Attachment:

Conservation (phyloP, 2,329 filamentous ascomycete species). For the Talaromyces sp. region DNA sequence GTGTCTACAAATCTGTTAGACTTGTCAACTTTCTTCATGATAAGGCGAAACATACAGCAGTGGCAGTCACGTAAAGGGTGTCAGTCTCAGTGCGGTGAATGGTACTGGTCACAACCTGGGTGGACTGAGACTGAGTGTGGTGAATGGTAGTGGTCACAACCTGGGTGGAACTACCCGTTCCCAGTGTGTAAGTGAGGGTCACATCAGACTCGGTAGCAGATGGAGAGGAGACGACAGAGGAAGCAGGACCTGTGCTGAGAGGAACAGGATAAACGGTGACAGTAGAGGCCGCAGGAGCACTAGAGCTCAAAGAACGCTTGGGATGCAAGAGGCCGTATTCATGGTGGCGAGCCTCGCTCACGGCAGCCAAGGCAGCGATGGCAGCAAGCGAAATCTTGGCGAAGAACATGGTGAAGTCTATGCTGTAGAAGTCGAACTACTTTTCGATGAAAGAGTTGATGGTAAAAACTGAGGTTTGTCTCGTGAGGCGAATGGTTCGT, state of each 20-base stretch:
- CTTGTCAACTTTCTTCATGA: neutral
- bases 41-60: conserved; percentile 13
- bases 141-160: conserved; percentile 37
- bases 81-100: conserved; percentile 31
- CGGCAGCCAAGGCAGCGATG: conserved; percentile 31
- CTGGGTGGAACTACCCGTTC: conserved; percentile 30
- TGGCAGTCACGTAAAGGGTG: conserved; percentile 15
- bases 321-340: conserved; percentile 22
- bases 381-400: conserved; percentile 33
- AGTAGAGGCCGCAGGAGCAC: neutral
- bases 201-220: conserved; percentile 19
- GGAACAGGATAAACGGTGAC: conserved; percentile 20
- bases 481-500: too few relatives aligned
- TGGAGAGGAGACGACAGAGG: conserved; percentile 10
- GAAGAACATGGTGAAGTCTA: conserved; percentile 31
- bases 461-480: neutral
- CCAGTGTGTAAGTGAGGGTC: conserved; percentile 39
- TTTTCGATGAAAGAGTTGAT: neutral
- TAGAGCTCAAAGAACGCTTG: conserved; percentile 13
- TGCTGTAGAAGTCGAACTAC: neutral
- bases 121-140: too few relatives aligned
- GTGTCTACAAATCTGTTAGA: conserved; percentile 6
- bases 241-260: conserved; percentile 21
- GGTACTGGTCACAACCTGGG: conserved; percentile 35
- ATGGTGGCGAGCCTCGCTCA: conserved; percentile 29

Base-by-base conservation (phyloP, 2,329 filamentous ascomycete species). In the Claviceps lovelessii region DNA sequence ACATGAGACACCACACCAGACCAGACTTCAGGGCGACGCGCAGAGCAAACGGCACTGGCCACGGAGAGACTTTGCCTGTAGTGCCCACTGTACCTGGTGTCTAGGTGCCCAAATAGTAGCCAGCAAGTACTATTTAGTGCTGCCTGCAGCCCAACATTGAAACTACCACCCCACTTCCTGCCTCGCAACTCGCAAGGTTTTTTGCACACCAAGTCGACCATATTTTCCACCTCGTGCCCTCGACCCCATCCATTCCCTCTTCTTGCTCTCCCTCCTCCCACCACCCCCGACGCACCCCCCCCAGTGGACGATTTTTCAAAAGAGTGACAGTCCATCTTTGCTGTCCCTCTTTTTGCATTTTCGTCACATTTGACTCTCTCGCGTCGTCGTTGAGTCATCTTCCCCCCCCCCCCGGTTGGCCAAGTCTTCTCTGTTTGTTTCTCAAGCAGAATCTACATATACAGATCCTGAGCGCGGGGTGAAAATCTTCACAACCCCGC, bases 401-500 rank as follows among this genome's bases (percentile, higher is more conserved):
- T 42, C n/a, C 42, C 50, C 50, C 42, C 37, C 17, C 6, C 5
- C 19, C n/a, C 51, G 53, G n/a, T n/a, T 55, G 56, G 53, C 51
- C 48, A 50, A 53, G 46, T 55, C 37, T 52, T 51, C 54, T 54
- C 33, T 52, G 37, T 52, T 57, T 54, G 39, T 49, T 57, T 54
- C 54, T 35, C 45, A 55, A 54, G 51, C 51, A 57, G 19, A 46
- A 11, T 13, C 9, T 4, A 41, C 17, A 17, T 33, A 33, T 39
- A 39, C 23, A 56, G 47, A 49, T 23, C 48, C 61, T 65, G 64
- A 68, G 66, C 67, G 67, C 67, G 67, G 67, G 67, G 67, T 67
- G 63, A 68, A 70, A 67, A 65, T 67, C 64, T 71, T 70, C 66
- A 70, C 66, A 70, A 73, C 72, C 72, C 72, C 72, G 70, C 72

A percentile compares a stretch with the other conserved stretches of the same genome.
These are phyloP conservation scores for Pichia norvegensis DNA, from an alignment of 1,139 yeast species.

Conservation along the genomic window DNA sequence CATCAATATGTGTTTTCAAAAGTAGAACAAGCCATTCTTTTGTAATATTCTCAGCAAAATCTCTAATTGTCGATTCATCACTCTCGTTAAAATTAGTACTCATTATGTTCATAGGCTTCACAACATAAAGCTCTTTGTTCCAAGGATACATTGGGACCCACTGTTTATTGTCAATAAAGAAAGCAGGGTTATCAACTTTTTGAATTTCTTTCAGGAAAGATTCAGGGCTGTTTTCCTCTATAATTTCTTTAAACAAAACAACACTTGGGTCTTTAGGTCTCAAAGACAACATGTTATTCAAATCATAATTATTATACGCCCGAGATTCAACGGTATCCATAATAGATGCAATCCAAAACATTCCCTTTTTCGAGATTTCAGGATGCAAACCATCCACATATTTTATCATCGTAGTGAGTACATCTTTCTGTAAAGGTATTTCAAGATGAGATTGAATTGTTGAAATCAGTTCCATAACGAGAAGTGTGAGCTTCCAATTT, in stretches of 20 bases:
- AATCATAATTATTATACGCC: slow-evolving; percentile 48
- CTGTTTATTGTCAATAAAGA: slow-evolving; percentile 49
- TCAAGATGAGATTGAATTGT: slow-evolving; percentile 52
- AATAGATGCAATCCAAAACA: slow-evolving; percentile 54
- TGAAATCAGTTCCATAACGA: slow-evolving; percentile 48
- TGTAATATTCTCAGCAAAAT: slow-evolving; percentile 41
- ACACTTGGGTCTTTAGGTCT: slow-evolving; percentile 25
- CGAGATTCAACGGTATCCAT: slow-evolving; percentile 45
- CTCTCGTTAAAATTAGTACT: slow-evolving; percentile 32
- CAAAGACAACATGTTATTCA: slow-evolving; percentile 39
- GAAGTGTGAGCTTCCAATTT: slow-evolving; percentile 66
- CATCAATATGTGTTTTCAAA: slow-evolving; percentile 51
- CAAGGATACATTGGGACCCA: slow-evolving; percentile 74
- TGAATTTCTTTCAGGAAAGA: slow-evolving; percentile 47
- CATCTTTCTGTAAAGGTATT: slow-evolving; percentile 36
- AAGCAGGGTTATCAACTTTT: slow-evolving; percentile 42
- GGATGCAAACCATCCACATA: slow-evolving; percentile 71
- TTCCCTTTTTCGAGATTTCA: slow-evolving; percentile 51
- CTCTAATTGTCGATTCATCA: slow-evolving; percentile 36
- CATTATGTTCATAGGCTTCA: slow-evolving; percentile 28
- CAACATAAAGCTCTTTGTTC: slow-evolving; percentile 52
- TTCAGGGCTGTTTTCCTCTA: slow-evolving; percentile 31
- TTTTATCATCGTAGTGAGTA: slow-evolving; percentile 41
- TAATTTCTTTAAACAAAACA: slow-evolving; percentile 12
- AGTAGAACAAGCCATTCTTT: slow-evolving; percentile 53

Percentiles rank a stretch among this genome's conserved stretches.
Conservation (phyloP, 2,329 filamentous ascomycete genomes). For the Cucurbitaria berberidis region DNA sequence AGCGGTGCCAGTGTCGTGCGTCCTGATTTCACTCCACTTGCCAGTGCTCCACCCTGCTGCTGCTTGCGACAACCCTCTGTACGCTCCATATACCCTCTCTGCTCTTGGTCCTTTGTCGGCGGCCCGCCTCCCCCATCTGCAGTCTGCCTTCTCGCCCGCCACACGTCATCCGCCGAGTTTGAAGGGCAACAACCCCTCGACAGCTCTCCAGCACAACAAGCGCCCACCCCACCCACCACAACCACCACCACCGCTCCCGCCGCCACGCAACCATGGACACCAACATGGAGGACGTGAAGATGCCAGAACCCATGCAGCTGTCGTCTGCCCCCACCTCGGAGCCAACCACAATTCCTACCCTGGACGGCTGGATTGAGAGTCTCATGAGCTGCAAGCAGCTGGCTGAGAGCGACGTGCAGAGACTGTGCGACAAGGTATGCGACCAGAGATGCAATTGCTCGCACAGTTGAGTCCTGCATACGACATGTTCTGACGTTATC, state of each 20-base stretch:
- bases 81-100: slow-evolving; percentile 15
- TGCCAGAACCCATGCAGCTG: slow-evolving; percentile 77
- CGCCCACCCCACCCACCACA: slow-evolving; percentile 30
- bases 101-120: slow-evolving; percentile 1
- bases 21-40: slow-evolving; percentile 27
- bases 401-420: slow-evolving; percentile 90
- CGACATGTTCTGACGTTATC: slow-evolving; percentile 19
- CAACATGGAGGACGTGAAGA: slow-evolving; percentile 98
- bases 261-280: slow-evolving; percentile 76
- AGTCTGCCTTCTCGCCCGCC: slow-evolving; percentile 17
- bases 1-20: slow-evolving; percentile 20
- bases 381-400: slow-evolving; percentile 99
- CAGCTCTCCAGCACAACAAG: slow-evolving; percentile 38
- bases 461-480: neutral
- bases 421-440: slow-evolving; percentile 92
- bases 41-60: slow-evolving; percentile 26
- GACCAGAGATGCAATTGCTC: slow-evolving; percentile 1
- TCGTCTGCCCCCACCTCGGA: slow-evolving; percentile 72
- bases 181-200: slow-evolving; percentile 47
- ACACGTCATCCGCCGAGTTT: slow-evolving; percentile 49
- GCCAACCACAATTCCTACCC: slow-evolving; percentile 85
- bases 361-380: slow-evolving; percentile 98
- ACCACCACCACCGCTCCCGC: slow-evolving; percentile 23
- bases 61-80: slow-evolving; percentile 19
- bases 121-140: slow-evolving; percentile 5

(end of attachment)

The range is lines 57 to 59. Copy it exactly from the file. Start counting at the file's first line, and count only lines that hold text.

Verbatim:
- GGATGCAAACCATCCACATA: slow-evolving; percentile 71
- TTCCCTTTTTCGAGATTTCA: slow-evolving; percentile 51
- CTCTAATTGTCGATTCATCA: slow-evolving; percentile 36